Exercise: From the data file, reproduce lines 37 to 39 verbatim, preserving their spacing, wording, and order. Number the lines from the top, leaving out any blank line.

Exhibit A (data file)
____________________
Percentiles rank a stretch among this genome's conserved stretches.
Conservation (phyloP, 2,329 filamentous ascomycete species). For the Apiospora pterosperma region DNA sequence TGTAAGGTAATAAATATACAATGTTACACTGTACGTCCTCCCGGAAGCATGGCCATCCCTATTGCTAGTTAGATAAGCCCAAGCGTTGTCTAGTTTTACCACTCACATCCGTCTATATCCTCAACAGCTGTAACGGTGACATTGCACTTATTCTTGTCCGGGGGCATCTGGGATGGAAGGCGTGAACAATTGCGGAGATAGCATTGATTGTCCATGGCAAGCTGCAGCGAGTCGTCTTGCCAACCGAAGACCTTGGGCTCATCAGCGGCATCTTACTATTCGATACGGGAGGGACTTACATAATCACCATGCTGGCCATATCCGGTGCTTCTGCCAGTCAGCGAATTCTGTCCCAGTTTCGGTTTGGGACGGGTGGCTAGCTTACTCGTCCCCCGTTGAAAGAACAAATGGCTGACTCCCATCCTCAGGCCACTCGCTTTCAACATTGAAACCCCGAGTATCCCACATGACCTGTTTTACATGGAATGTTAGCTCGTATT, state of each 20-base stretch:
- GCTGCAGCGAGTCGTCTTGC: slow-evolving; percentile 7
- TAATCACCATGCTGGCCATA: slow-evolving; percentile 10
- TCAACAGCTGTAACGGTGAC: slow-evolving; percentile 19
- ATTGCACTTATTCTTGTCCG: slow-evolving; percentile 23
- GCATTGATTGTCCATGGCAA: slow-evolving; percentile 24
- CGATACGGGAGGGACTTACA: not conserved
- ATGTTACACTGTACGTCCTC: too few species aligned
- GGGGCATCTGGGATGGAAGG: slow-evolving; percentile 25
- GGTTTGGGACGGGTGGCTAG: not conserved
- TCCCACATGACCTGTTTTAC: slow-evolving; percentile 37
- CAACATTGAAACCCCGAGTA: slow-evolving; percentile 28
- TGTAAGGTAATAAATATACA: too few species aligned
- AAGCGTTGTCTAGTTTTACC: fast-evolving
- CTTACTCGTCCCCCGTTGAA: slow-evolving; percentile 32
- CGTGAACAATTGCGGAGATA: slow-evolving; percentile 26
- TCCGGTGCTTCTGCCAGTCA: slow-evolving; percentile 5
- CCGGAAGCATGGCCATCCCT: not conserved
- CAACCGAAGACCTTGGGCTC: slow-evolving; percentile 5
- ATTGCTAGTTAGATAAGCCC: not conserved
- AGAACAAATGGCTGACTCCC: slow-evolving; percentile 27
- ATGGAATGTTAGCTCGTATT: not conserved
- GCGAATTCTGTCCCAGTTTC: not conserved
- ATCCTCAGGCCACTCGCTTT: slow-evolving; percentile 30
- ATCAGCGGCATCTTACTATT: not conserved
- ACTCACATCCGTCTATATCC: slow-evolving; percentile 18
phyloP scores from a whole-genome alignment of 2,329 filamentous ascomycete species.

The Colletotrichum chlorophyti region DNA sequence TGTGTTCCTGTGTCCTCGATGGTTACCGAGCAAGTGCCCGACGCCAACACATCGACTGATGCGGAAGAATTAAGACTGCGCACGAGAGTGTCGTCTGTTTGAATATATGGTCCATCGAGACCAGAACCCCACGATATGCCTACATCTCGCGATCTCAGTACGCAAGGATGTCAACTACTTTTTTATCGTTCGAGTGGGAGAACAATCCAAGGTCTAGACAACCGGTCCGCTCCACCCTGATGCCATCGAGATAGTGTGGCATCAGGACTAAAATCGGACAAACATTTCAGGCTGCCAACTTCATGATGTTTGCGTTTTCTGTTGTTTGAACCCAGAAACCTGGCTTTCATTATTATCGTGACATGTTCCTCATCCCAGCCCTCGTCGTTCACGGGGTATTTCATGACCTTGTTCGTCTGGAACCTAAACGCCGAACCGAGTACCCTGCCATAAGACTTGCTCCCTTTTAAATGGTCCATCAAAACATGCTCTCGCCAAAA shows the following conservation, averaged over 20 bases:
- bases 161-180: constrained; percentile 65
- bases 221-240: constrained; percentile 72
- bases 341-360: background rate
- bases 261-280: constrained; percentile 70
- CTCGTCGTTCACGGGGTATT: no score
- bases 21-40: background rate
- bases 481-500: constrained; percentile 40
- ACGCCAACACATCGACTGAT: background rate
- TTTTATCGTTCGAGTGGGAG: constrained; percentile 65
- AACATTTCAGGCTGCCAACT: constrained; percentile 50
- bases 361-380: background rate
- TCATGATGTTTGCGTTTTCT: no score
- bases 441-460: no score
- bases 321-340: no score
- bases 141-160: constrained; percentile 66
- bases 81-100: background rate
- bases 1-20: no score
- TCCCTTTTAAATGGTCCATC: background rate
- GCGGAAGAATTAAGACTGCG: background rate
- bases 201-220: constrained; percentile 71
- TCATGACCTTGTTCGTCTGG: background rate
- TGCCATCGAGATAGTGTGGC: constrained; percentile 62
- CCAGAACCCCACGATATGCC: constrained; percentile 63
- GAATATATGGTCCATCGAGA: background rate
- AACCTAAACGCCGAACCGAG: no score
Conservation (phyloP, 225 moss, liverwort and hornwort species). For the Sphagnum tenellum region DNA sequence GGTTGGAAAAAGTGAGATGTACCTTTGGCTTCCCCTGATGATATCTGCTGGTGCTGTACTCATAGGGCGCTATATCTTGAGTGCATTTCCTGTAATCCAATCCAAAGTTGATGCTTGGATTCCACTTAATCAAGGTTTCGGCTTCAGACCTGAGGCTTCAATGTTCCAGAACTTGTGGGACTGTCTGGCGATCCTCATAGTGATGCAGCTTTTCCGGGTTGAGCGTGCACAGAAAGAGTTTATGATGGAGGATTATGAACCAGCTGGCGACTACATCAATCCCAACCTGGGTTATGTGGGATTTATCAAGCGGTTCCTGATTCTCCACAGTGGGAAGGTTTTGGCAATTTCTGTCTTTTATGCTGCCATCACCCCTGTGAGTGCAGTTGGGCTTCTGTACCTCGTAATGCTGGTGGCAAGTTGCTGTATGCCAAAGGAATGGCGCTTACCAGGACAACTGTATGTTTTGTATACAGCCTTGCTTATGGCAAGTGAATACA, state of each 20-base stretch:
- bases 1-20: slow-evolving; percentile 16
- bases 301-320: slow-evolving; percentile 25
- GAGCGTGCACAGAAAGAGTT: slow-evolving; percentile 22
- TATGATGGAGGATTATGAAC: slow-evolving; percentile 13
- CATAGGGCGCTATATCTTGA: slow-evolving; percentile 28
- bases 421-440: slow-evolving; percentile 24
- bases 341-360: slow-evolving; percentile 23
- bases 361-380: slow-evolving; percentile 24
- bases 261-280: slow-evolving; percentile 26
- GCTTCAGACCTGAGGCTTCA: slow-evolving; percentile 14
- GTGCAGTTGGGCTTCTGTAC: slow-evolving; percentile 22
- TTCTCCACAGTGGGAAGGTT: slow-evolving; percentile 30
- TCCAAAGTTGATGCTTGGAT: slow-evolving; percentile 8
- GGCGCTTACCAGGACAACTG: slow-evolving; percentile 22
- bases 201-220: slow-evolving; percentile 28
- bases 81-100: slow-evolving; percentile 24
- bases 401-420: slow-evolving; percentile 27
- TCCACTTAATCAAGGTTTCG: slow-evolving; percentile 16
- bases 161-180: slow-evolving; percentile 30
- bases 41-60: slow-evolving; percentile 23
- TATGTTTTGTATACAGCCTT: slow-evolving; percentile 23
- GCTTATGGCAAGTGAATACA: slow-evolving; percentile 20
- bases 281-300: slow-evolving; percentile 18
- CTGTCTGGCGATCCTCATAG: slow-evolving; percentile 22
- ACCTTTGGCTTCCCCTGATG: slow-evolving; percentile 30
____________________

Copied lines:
- ACGCCAACACATCGACTGAT: background rate
- TTTTATCGTTCGAGTGGGAG: constrained; percentile 65
- AACATTTCAGGCTGCCAACT: constrained; percentile 50